Basics of Home Recording: A Guide to Building and Using Your Home Studio

So you're interested in recording music at home. Maybe you're looking to cut a slick demo to help your band land better gigs, or maybe there's that one song you've been playing on your ukulele on repeat that you just need to get out into the world. You might want to record your church choir, start that new podcast, or lay down some vocal tracks on top of that hot beat you already mapped out in Ableton Live.

No matter what your musical aspirations, you're in luck—there has never been a better time to put together a home studio. Since the 1990s, the availability and accessibility of high-quality recording gear has steadily expanded, as has the wealth of information on how to put it all to use. Yet for all the resources and tools that exist, how to get started on any home recording journey can still be a confusing and intimidating enterprise.

On this page, we've brought together a collection of resources we've built over the years on Reverb designed to help new home recordists get up and running. Start at the top with our Basics of Home Recording series, and then move on to more specific tips, tricks, and other topics below.

Basics of Home Recording

Our Basics of Home Recording series takes you from start to finish through the process of assembling a basic home studio, recording various instruments and vocals, and getting things ready to mix and finalize in your DAW recording software.

  • Setting Up Your Studio with Monitors and Acoustic Treatment: In this post, we explore the basics of setting up the physical space you will use to record and mix music. Don't worry though, even if you don't have the space to treat a room, you can still glean some useful insights here.

  • Choosing Your First Audio Interface and DAW: This article explains the very basic equipment you'll need including an audio interface—the central brain of any digital recording system.

  • A Guide to Microphone Types and Placements: If you plan to record acoustic instruments, guitar amps, drums, or vocals, you'll need at least one microphone. Here we explore the different types of microphones and how to use them.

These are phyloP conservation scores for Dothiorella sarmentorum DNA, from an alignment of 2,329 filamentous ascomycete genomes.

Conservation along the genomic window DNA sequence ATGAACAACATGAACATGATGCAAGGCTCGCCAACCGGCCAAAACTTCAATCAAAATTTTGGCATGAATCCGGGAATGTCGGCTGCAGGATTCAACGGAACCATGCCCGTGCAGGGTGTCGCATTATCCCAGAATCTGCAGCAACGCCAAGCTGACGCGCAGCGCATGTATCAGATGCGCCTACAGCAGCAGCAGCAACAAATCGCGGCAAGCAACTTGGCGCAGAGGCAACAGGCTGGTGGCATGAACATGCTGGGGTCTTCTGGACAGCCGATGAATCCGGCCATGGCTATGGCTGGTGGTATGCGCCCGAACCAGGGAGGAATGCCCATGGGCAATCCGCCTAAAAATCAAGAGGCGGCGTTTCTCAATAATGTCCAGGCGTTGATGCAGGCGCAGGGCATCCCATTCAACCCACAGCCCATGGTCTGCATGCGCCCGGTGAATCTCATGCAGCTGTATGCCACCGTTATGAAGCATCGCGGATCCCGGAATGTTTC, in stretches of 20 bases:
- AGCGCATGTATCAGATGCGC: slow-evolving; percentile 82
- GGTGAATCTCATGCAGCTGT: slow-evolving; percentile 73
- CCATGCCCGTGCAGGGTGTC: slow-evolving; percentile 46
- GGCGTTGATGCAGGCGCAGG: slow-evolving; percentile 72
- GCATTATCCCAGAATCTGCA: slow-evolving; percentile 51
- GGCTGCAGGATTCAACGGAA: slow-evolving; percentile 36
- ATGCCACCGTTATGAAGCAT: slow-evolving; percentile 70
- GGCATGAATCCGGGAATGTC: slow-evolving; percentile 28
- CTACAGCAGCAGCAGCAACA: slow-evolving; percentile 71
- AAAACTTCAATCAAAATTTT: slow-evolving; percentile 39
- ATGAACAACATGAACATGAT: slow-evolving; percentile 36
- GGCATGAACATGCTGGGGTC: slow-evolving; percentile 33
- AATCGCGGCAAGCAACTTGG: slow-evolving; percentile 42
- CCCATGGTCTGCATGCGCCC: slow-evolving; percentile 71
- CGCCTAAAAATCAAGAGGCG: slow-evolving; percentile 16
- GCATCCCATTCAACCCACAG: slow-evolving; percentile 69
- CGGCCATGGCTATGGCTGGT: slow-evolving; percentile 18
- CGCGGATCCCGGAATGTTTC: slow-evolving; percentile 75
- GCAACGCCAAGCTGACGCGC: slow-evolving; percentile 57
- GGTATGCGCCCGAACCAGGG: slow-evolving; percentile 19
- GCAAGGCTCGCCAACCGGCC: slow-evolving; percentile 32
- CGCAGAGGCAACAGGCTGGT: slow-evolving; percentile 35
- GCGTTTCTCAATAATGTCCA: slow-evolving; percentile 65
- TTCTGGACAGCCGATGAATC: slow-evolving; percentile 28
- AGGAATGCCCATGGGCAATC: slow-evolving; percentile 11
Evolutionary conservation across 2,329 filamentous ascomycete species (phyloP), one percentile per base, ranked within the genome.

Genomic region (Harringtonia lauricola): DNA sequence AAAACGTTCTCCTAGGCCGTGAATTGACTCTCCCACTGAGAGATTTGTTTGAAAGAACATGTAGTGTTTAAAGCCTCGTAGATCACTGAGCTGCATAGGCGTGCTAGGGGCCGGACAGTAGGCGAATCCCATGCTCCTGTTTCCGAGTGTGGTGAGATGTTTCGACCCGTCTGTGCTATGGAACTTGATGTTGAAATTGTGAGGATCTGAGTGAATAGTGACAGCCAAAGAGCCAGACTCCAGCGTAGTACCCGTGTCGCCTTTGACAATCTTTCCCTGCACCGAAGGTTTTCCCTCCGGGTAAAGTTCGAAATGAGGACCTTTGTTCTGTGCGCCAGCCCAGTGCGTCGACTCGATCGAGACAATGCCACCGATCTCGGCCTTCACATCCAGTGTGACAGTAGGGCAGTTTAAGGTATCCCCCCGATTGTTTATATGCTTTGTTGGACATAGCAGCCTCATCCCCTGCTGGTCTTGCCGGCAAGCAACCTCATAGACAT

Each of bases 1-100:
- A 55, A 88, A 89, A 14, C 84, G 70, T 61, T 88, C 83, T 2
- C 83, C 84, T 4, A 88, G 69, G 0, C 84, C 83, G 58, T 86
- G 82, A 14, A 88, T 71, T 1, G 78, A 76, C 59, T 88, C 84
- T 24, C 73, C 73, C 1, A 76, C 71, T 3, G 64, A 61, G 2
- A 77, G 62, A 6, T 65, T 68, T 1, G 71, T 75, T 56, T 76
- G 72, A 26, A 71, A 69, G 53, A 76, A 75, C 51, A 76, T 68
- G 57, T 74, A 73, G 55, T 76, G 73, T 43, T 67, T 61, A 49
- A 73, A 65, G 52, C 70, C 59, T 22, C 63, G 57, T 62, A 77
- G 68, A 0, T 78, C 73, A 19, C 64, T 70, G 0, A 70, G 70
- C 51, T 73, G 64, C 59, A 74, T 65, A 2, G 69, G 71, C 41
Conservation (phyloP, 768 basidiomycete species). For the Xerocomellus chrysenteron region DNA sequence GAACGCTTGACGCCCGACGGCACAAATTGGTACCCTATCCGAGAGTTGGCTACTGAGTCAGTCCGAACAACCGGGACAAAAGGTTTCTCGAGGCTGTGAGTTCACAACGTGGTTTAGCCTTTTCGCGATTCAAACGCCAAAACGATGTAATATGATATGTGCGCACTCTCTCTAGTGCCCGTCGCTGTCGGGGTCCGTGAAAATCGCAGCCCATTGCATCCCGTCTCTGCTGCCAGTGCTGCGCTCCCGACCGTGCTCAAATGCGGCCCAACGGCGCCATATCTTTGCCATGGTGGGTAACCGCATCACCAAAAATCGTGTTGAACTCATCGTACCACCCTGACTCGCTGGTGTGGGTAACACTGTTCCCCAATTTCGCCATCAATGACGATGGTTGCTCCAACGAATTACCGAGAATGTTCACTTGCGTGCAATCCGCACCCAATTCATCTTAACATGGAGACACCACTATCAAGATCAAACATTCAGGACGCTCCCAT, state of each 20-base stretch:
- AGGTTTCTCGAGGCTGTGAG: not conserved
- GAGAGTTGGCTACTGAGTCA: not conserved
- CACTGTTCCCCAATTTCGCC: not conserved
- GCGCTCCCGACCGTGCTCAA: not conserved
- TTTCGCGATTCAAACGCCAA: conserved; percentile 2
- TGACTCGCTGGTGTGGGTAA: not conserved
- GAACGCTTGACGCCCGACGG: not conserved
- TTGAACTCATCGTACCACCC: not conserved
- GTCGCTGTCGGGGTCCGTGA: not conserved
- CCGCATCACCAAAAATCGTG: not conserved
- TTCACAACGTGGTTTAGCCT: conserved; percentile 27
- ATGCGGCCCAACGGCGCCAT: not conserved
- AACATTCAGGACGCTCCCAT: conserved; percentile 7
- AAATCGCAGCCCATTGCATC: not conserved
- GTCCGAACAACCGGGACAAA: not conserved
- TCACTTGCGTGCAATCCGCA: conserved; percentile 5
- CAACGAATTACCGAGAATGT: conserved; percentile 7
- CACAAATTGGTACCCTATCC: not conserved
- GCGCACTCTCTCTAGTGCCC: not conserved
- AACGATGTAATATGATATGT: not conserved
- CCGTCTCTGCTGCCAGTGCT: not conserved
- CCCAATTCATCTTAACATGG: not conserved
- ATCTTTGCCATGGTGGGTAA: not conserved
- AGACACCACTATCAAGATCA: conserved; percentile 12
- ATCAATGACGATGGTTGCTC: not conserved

• How to Record Acoustic Guitar and Vocals: If you're a singer-songwriter who plays guitar (or any other instrument really) take a look at this post for some guidelines on capturing guitar and vocals at the same time.

  • Mic'ing a Drum Kit from Start to Finish: Drum recording is a true art form with tons of variables to consider. This installment lays out the basics on how to capture the best sound from your kit.

  • How to Mic Your Electric Guitar Amp: Take a look here for the basics on how to properly mic a guitar amp. You wouldn't want all those pedals and juicy amp tone to go to waste, would you?

  • Recording Vocals in Your Bedroom: Read this article for insight on how to capture clear, vibrant vocal tracks even in the most humble of surroundings.

  • Basics of MIDI and MIDI Controllers: MIDI is a digital protocol used to interface all types of gear and software within a recording setup. In this post, we lay out the basics of what MIDI can do.

  • Tips to Prep Your Tracks for Mixing: Once you've recorded your instrumental and vocal tracks, spend a few minutes to clean up the files in your DAW before you start mixing.

  • Basics of Equalization: Most tracks will benefit from some frequency equalization. Here we explore the basic concepts and techniques involved with applying EQ as a first step in the mixing process.

  • Compression and Dynamic Processing: You may have heard of compression in the context of recorded music before. This post lays out what that actually means and how to use it.

  • Applying Reverb and Delay to Your Tracks: Today, all types of recording software give you the ability to apply basic effects like delay and reverb. Get the lowdown on how to do so in this post.

How to Record and Mix Specific Instruments

The above course should provide a good starting point for most home recording projects and home recording studios. Take a look at the articles in this next section for some more specific tips and advanced skills for recording and mixing different instruments.

More Tips and Tricks to Improving Your
Home Recordings

Once you have a good grasp of the fundamentals as outlined above, take some time to poke around these next articles. This selection includes tips on general improvements to sound and workflow, and other topics meant to expand your recording skillset.


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